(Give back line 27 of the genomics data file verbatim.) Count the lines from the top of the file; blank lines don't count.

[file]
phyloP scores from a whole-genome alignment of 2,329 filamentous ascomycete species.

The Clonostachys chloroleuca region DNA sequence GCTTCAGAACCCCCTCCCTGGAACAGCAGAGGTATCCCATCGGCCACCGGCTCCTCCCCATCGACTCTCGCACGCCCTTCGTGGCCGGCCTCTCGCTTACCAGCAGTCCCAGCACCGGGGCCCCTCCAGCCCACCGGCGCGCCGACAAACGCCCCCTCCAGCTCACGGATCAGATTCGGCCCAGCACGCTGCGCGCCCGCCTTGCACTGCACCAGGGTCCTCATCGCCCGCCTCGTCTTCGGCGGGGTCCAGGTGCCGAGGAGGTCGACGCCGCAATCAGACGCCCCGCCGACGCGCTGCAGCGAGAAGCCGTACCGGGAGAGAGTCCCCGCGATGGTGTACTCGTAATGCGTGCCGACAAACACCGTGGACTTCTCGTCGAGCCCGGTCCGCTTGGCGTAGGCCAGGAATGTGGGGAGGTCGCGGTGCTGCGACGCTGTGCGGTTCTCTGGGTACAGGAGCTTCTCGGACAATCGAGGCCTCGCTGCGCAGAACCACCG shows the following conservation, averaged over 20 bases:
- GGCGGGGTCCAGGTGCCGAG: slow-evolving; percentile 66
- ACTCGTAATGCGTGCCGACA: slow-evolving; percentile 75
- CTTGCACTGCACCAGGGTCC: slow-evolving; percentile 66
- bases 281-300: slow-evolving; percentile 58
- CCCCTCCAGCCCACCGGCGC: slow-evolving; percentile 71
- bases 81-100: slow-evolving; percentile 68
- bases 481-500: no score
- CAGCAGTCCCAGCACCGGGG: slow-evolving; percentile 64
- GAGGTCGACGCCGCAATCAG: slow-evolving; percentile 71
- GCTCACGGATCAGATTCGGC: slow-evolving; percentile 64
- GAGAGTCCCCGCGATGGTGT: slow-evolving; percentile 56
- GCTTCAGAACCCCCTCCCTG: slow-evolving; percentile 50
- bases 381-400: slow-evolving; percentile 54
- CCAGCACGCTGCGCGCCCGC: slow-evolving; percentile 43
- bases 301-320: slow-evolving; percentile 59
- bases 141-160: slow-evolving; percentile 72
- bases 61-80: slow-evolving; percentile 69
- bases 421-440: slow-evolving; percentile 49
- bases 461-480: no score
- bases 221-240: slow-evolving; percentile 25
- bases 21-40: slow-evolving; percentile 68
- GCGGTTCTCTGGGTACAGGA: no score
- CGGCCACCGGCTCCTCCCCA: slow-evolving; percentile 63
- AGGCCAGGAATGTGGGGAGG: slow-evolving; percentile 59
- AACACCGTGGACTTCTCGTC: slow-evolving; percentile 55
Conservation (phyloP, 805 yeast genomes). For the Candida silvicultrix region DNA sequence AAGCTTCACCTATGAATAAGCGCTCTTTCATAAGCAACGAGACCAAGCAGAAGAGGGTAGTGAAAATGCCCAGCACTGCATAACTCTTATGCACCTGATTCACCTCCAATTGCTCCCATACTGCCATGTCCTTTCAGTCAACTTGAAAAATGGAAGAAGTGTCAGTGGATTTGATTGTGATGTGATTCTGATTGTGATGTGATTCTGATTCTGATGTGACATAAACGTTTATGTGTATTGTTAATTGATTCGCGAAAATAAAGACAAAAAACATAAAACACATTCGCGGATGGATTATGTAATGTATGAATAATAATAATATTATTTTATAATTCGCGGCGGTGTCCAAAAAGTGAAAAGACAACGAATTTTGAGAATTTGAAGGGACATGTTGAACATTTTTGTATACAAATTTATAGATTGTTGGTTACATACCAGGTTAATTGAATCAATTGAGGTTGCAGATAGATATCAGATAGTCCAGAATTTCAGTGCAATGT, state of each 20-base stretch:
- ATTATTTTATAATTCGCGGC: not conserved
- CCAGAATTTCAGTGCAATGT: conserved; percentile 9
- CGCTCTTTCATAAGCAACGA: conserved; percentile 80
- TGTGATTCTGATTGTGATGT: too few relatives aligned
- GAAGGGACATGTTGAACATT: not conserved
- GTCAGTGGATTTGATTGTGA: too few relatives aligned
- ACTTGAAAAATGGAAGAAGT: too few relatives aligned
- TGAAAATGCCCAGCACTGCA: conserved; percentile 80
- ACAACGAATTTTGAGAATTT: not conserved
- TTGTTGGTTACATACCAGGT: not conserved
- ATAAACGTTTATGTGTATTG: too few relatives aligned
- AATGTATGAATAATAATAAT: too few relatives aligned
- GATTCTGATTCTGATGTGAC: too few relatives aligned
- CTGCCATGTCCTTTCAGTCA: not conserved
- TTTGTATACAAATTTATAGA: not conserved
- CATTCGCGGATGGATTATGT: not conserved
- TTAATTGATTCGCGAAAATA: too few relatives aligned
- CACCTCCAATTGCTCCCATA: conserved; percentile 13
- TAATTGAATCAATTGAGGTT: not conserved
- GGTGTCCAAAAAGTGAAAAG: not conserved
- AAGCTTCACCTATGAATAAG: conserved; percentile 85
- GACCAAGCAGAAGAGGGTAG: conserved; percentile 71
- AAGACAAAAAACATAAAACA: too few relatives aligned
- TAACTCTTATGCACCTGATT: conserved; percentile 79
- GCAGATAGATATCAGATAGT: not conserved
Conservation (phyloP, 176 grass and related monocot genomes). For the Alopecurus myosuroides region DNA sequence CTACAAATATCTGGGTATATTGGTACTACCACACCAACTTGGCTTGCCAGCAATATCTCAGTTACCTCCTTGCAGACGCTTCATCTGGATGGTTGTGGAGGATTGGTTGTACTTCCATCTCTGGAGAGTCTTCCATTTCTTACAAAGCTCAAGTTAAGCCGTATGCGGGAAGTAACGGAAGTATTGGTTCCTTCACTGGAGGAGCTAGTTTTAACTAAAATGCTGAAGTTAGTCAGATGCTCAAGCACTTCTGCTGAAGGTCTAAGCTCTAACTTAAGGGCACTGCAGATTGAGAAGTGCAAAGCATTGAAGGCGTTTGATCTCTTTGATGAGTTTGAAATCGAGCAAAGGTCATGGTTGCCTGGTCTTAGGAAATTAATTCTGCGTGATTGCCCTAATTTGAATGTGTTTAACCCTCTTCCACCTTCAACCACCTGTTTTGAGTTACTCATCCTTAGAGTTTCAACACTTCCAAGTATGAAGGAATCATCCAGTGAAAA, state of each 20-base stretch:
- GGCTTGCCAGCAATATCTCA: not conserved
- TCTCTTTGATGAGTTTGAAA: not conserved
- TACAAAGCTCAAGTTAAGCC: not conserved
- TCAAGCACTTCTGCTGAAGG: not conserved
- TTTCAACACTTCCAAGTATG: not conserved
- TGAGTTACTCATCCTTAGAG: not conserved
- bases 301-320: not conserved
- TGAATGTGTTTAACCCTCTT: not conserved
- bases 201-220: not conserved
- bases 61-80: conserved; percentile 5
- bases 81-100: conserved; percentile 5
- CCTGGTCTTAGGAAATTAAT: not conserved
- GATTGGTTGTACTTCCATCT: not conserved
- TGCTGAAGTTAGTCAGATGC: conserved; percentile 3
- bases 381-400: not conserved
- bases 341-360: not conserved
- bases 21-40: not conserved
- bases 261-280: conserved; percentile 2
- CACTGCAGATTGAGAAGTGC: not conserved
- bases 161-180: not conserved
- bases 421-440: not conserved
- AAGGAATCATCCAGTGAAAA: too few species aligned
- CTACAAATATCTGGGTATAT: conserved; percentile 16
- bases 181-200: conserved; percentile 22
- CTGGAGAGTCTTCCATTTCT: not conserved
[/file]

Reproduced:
- AACACCGTGGACTTCTCGTC: slow-evolving; percentile 55